Background Check For Employment

Understanding Your Rights For Employment Screening Services

Employers may perform background checks on potential employees for many reasons. The type of information they may seek will depend on the employer and the position you are applying for. Below are just a few reasons why employers perform a background check for employment.

  • Liability protection. Negligent hiring lawsuits are on the rise. If an employee hurts one of their co-workers, the employer may be held liable. This gives employers a reason to be wary of anyone they hire. Performing a background check can wind up saving the company a lot of money in the long run and prevent a hiring official’s career from going under.
  • State and Federal laws. There are certain positions that require a background check by law. Those who work with children, the disabled or the elderly must be screened before being hired.
  • Security. Potential employees may be screened for security purposes.
  • Verify information. In some cases, an employee may be screened to verify the information they submit on their resume. This safeguards the employer from hiring an incompetent or unethical employee.

How the Process Works



Background Check For Employment
Employers must first get your permission (in writing) to perform the background check or credit check before they can proceed. If you do not comply, they may reject your application. If the employer decides not to hire because of the background check, they do have some legal obligations.

  • First, they must show you the report.
  • Second, they must provide you with information on how to get a copy of the report. The good news is that the report is free if you request it within 60 days.

The employer must also inform you that they may use the information to make their hiring decision. This document will be separate from your application or other documents the company may give you.

Before an employer can take an adverse action, like reject your application, they must give you a copy of the report. Along with the report, they must also give you a copy of A Summary of Your Rights Under the Fair Credit Reporting Act. Take the time to read through the document and dispute any information that is inaccurate or incomplete. This can be done by contacting the company who issued the report.

What Information Is Released?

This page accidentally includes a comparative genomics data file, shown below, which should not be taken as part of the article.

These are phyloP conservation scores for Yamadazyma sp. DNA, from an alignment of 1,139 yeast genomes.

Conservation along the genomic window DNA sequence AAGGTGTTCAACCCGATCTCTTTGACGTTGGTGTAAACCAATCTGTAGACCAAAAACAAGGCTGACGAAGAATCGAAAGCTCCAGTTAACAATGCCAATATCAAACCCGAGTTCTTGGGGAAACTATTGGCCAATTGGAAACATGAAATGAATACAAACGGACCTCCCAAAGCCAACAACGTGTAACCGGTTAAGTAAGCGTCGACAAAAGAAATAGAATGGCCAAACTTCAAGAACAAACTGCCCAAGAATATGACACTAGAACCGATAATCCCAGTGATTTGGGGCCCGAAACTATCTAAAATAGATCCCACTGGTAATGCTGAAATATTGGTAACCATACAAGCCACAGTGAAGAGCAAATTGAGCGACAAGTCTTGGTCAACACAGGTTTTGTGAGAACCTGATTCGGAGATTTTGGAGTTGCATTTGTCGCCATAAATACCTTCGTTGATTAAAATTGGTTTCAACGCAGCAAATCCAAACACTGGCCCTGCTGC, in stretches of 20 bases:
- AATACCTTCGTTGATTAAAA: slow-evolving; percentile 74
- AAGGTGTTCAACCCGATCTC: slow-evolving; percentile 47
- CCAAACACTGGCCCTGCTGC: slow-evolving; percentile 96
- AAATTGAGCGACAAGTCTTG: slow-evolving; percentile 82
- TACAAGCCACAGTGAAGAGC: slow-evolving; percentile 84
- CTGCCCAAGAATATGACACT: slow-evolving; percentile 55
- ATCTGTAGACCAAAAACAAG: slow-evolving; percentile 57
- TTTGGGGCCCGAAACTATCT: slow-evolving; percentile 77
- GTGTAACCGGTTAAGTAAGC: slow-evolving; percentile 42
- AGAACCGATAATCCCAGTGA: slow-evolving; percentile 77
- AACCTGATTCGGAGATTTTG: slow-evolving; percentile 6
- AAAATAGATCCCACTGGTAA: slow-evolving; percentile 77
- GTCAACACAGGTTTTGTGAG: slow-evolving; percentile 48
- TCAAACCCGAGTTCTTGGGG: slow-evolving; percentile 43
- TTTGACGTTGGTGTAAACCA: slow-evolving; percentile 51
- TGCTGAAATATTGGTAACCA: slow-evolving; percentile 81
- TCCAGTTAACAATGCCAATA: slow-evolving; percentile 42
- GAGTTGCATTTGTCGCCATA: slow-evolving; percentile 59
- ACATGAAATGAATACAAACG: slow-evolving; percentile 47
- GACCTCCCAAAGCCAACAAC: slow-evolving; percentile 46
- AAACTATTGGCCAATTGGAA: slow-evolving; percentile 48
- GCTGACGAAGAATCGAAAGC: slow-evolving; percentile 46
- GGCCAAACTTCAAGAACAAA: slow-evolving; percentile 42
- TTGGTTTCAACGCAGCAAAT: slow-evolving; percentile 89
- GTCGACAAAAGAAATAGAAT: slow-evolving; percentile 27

What exactly can potential employers learn about you from your background check? This will all depend on the type of report the employer requests. It can be a simple verification of your Social Security number, or it can be a detailed account of your employment history. Below are some bits of information that may be included in your screening.

  • Credit history
  • Court records
  • Education records
  • Driving records
  • Criminal record
  • Character references
  • Military records
  • Neighbor interviews
  • Drug test records
  • Employment history

There is also some information that cannot be divulged. Nearly all negative information, aside from criminal convictions, after seven years will not be released. Bankruptcies after 10 years will also not be shared. Keep in mind, however, that these rules do not apply to those applying for a job with an annual salary of $75,000 or more per year.

There are some positions that do require a background and criminal record check. This includes positions where the employee will be working with children, the disabled or the elderly.

Tips for Job Seekers

The number of employers requiring a background check for employment is on the rise, but there are several things you can do to protect yourself and increase your chances of being hired.

  1. Get a copy of your credit report. Go over your credit report with a fine tooth comb and dispute any errors. Cleaning up your report can increase your chances of being hired.
  2. Read the application carefully. By reading through the application carefully, you’ll know exactly what will be checked.
  3. Know what your rights are. Find out what the state and Federal laws are and find out what employers can and cannot view.
  4. Be honest and only disclose what you have to. Only provide the employer with the information they need. If there are issues with your background check, explain the situation and what the circumstances are/were. The employer will appreciate your honesty and will be happy to learn about the incident from your own mouth rather than through the background check results.